Brought to you by the American School Counselor Association
Stick with the routine
Try your best to stick with your child's regular after-school routine. Set homework rules and check to make sure she's still meeting deadlines. If a progress report says your child's work isn't getting done, make a plan with her to ensure a strong finish.
If your child is showing symptoms of end-of-year stress — not eating or sleeping well or being irritable — you may want to talk to him about ways to handle the pressure of juggling too many balls.
- Print out this form to make sure the babysitter has all the important facts about your kids.
- Find out how to avoid trouble with your child's caregiver.
- The quest for quality child care can be difficult. Ask questions or share tips and strategies with other parents.
- Still need help to guide you in your search? Try these childcare resources and tips.
- Find out if your child is ready for summer camp.
- Do some research in choosing which camp is right for your child.
- Need help on selecting a specialty camp? Use our parents' guide.
- You've found a camp, so now what? Our camp guide will answer your questions from what to pack to how to cure homesickness.
- Find out if your teenager is ready for a job.
- These guidelines will help your teen land the perfect summer job.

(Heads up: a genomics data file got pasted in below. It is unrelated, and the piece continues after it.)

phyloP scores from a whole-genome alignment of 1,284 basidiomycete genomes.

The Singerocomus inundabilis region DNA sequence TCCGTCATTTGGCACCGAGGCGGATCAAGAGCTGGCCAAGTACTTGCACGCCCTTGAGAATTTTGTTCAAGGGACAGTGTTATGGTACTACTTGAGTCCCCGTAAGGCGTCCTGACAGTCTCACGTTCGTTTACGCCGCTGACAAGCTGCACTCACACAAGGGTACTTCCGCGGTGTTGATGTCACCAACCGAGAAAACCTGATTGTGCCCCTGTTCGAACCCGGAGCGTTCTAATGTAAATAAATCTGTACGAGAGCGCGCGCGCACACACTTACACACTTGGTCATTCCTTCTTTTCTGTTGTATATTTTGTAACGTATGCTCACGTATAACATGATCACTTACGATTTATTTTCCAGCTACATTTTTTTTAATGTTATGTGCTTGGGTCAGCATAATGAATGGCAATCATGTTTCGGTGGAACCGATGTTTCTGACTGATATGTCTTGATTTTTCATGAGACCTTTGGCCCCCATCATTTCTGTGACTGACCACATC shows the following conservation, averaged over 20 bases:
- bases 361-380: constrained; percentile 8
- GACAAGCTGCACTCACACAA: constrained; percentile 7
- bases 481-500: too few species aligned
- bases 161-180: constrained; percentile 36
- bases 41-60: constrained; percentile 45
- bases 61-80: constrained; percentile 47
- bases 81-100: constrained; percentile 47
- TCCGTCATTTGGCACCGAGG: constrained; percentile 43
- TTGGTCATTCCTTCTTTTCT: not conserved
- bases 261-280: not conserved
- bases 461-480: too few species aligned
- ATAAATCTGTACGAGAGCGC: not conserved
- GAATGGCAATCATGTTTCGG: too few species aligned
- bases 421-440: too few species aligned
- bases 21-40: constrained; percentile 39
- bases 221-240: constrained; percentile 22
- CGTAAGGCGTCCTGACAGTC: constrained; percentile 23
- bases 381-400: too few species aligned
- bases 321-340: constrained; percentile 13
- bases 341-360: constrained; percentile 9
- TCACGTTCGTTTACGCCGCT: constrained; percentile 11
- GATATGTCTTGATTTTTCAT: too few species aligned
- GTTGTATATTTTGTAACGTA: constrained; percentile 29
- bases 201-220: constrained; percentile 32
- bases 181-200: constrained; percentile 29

- What types of jobs should your child avoid? Read about the five worst jobs for teens.
- Find out about teen labor laws and other work-related facts.
- Is your young teen looking for on-the-job experience? He can try volunteering. These volunteering ideas for teens and volunteer resources will get him started.
- Your child may not be old enough to have a "real" job this summer, but you can still teach her the value of a dollar. Try paying her by the chore or help her search the neighborhood for odd jobs.
Ways to respond
When a child brings home a great report card, she deserves to be praised. If your child brings home a less-than-perfect report, it won't help to get visibly upset. Instead, talk to your child about the progress she's made this year. Whether it's As, Ds, or grades in between — find the best way to react to your child's individual situation.